Everything you wanted

to know about the

Core Democratic Values

                                         But were afraid

                                              to askÖ

 

 

What's the purpose of this site?

Hello, my name is Jim Alvaro and I am the Social Studies Consultant for Anchor Bay Schools.  I am also a teacher consultant for the Michigan Geographic Alliance, and a member of the Executive Board of the Michigan Council For the Study of Social Studies. 

I put together this site because as I work with the K - 7 teachers in my district and others around the state I have been asked to recommend sites on the internet to learn more about the Core Democratic Values and how to integrate them into their Social Studies curriculum.  Well, the good news is that there are lots of great ideas, lessons, and examples, already available on the web.  The bad news is there is also a lot of not so good stuff.  It is my intention to bring the best of what I have found and put it in one place where you can access it whenever you want.

This site is a conglomeration of workshops, seminars, lessons, and talks I attended over the last two years.  Whenever possible, I have listed the source of the material or ideas I have shared.

 

Just  what  are  the  Core   Democratic  Values?

"The Core Democratic Values are the fundamental beliefs and constitutional principles of our society, which unite all Americans.  They include the ideas of life, liberty, the pursuit of happiness, justice, equality, diversity, truth, popular sovereignty, patriotism, and rule of law."

 

Where did the Core Democratic Values come from?

Good question!  I'm told these values are expressed in the Declaration of Independence, the United States Constitution and other significant documents, speeches and writings of our nation such as the Gettysburg Address, the Star Spangled Banner, and the Pledge of Allegiance.

 

What's the connection between the Core Democratic Values, the real world, and the MEAP test?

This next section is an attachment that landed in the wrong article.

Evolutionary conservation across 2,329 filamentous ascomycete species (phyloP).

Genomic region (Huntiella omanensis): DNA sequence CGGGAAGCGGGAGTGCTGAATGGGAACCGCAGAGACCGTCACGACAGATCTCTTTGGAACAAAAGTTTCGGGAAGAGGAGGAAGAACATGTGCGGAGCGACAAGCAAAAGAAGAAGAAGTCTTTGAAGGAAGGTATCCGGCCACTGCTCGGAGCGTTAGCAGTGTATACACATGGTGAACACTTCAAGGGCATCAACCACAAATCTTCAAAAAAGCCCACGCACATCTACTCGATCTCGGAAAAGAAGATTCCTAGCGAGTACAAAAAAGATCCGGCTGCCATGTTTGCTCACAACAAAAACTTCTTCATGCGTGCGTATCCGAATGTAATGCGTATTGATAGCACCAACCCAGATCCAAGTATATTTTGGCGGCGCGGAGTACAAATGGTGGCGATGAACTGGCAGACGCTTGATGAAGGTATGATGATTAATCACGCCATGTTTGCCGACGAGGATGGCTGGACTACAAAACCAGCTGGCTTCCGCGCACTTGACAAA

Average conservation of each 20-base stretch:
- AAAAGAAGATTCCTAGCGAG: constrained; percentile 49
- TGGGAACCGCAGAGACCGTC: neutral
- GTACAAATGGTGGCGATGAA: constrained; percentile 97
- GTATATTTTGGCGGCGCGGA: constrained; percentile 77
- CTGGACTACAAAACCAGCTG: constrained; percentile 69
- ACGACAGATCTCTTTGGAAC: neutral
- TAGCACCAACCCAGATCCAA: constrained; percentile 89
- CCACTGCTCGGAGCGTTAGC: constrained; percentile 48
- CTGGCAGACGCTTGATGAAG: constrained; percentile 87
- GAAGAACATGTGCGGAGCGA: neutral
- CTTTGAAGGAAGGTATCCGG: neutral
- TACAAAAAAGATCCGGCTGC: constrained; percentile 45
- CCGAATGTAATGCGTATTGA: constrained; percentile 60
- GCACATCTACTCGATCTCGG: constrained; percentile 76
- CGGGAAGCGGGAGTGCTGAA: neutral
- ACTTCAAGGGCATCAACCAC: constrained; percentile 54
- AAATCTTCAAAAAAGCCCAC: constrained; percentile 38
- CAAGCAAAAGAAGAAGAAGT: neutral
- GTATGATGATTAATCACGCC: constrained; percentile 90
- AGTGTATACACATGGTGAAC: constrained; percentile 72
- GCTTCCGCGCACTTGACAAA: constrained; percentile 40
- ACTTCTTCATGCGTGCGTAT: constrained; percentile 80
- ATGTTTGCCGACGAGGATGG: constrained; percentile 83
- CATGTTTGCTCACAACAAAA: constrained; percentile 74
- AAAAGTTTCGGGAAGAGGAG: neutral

On the social studies MEAP, there are two persuasive writing questions.  The students are given information about an imaginary public policy issue and then asked to write a letter in which they take a stand, support that stand with data given in the prompt, with prior social studies knowledge, and a core democratic value.  

Why do we do the Civic Writing piece on the MEAP test you ask?  I attended a session at the Macomb Intermediate School District hosted by Mel Miller.   Karen R. Todorov from the Michigan Department of Education and what follows is a summation of what she shared with us at the session. 

We are talking about having the students do a Civic Writing piece on the MEAP test; Civic Writing is a very specific kind of writing citizens do.  It is different from other kinds of writing we undertake.  We, as educators, want to empower our students to be responsible citizens.   Citizens do the kind of writing we are asking the students to do.  A writing that requires them to clearly state their opinion, to support that opinion with factual information and use one of the CDVs to back up their argument.

If you look at any newspaper, most editorials and letters to the editor are all written in the same way.   When we write to people in Congress,  to anyone in power, this is the format we use to argue as Americans.  This is how we present our ideas.  We clearly state our opinion, back it up with factual information, and support it with a Core Democratic Value.  Knowing what your rights, your Core Democratic Values are, is  crucial to being able to make your argument.